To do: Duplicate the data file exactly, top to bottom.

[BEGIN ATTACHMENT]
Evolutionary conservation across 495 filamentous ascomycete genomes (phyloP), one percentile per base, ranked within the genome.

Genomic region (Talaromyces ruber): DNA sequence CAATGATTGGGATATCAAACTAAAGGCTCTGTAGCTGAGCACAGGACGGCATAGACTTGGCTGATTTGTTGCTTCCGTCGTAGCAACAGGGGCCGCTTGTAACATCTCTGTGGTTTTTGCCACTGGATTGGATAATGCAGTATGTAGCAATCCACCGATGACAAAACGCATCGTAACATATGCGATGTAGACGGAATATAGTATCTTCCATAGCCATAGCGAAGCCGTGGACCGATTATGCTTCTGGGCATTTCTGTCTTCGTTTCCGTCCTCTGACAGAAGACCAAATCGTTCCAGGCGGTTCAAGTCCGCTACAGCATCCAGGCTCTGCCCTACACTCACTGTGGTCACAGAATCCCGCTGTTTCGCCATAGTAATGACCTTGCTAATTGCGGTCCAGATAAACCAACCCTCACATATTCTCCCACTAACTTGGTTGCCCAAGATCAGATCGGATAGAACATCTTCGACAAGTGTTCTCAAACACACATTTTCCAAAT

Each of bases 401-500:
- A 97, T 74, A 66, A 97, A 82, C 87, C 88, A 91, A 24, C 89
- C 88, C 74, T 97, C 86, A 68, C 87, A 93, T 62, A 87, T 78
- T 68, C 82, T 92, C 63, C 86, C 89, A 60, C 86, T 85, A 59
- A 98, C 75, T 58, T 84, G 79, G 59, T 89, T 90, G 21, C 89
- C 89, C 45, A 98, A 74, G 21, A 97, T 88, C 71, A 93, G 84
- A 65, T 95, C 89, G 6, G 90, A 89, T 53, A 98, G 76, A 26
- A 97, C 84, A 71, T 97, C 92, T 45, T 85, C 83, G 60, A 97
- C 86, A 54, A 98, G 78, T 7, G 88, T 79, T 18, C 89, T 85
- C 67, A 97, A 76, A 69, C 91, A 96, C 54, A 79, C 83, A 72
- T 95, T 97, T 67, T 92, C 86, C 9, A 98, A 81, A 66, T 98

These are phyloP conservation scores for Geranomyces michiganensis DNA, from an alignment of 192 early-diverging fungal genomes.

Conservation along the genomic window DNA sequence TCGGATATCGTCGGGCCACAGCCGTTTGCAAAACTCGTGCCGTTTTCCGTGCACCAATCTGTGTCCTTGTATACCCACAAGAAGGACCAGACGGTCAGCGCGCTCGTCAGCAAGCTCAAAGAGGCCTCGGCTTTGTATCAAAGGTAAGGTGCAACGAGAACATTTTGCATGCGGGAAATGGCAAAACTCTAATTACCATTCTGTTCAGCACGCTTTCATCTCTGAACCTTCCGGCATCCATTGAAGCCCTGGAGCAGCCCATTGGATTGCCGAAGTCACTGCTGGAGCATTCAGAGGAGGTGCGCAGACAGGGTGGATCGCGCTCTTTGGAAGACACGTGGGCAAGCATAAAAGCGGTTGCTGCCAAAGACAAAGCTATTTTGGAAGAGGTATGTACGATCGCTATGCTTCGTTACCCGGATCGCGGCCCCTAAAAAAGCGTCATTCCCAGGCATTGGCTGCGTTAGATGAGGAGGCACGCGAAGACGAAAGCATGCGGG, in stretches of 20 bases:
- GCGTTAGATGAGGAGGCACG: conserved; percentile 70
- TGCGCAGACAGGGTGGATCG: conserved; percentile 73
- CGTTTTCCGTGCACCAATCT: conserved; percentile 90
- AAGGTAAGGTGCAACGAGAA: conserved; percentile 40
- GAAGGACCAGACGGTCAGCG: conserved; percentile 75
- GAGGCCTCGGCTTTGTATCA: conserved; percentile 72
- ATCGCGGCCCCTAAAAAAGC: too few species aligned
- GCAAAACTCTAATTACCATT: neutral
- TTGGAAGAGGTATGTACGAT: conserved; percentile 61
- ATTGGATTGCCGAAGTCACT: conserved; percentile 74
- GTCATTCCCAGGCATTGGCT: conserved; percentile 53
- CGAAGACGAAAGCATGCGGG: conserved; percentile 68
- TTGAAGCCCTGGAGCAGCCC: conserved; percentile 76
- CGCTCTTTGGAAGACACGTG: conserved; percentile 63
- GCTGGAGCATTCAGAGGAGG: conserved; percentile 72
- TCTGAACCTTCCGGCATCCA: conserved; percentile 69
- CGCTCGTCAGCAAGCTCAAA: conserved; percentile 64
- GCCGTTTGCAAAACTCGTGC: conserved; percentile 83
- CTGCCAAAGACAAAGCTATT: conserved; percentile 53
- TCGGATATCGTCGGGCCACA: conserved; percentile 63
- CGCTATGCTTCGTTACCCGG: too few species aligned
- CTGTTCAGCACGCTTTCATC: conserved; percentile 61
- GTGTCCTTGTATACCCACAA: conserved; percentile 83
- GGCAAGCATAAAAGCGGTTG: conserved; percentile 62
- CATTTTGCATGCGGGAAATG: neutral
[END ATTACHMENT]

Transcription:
Evolutionary conservation across 495 filamentous ascomycete genomes (phyloP), one percentile per base, ranked within the genome.

Genomic region (Talaromyces ruber): DNA sequence CAATGATTGGGATATCAAACTAAAGGCTCTGTAGCTGAGCACAGGACGGCATAGACTTGGCTGATTTGTTGCTTCCGTCGTAGCAACAGGGGCCGCTTGTAACATCTCTGTGGTTTTTGCCACTGGATTGGATAATGCAGTATGTAGCAATCCACCGATGACAAAACGCATCGTAACATATGCGATGTAGACGGAATATAGTATCTTCCATAGCCATAGCGAAGCCGTGGACCGATTATGCTTCTGGGCATTTCTGTCTTCGTTTCCGTCCTCTGACAGAAGACCAAATCGTTCCAGGCGGTTCAAGTCCGCTACAGCATCCAGGCTCTGCCCTACACTCACTGTGGTCACAGAATCCCGCTGTTTCGCCATAGTAATGACCTTGCTAATTGCGGTCCAGATAAACCAACCCTCACATATTCTCCCACTAACTTGGTTGCCCAAGATCAGATCGGATAGAACATCTTCGACAAGTGTTCTCAAACACACATTTTCCAAAT

Each of bases 401-500:
- A 97, T 74, A 66, A 97, A 82, C 87, C 88, A 91, A 24, C 89
- C 88, C 74, T 97, C 86, A 68, C 87, A 93, T 62, A 87, T 78
- T 68, C 82, T 92, C 63, C 86, C 89, A 60, C 86, T 85, A 59
- A 98, C 75, T 58, T 84, G 79, G 59, T 89, T 90, G 21, C 89
- C 89, C 45, A 98, A 74, G 21, A 97, T 88, C 71, A 93, G 84
- A 65, T 95, C 89, G 6, G 90, A 89, T 53, A 98, G 76, A 26
- A 97, C 84, A 71, T 97, C 92, T 45, T 85, C 83, G 60, A 97
- C 86, A 54, A 98, G 78, T 7, G 88, T 79, T 18, C 89, T 85
- C 67, A 97, A 76, A 69, C 91, A 96, C 54, A 79, C 83, A 72
- T 95, T 97, T 67, T 92, C 86, C 9, A 98, A 81, A 66, T 98

These are phyloP conservation scores for Geranomyces michiganensis DNA, from an alignment of 192 early-diverging fungal genomes.

Conservation along the genomic window DNA sequence TCGGATATCGTCGGGCCACAGCCGTTTGCAAAACTCGTGCCGTTTTCCGTGCACCAATCTGTGTCCTTGTATACCCACAAGAAGGACCAGACGGTCAGCGCGCTCGTCAGCAAGCTCAAAGAGGCCTCGGCTTTGTATCAAAGGTAAGGTGCAACGAGAACATTTTGCATGCGGGAAATGGCAAAACTCTAATTACCATTCTGTTCAGCACGCTTTCATCTCTGAACCTTCCGGCATCCATTGAAGCCCTGGAGCAGCCCATTGGATTGCCGAAGTCACTGCTGGAGCATTCAGAGGAGGTGCGCAGACAGGGTGGATCGCGCTCTTTGGAAGACACGTGGGCAAGCATAAAAGCGGTTGCTGCCAAAGACAAAGCTATTTTGGAAGAGGTATGTACGATCGCTATGCTTCGTTACCCGGATCGCGGCCCCTAAAAAAGCGTCATTCCCAGGCATTGGCTGCGTTAGATGAGGAGGCACGCGAAGACGAAAGCATGCGGG, in stretches of 20 bases:
- GCGTTAGATGAGGAGGCACG: conserved; percentile 70
- TGCGCAGACAGGGTGGATCG: conserved; percentile 73
- CGTTTTCCGTGCACCAATCT: conserved; percentile 90
- AAGGTAAGGTGCAACGAGAA: conserved; percentile 40
- GAAGGACCAGACGGTCAGCG: conserved; percentile 75
- GAGGCCTCGGCTTTGTATCA: conserved; percentile 72
- ATCGCGGCCCCTAAAAAAGC: too few species aligned
- GCAAAACTCTAATTACCATT: neutral
- TTGGAAGAGGTATGTACGAT: conserved; percentile 61
- ATTGGATTGCCGAAGTCACT: conserved; percentile 74
- GTCATTCCCAGGCATTGGCT: conserved; percentile 53
- CGAAGACGAAAGCATGCGGG: conserved; percentile 68
- TTGAAGCCCTGGAGCAGCCC: conserved; percentile 76
- CGCTCTTTGGAAGACACGTG: conserved; percentile 63
- GCTGGAGCATTCAGAGGAGG: conserved; percentile 72
- TCTGAACCTTCCGGCATCCA: conserved; percentile 69
- CGCTCGTCAGCAAGCTCAAA: conserved; percentile 64
- GCCGTTTGCAAAACTCGTGC: conserved; percentile 83
- CTGCCAAAGACAAAGCTATT: conserved; percentile 53
- TCGGATATCGTCGGGCCACA: conserved; percentile 63
- CGCTATGCTTCGTTACCCGG: too few species aligned
- CTGTTCAGCACGCTTTCATC: conserved; percentile 61
- GTGTCCTTGTATACCCACAA: conserved; percentile 83
- GGCAAGCATAAAAGCGGTTG: conserved; percentile 62
- CATTTTGCATGCGGGAAATG: neutral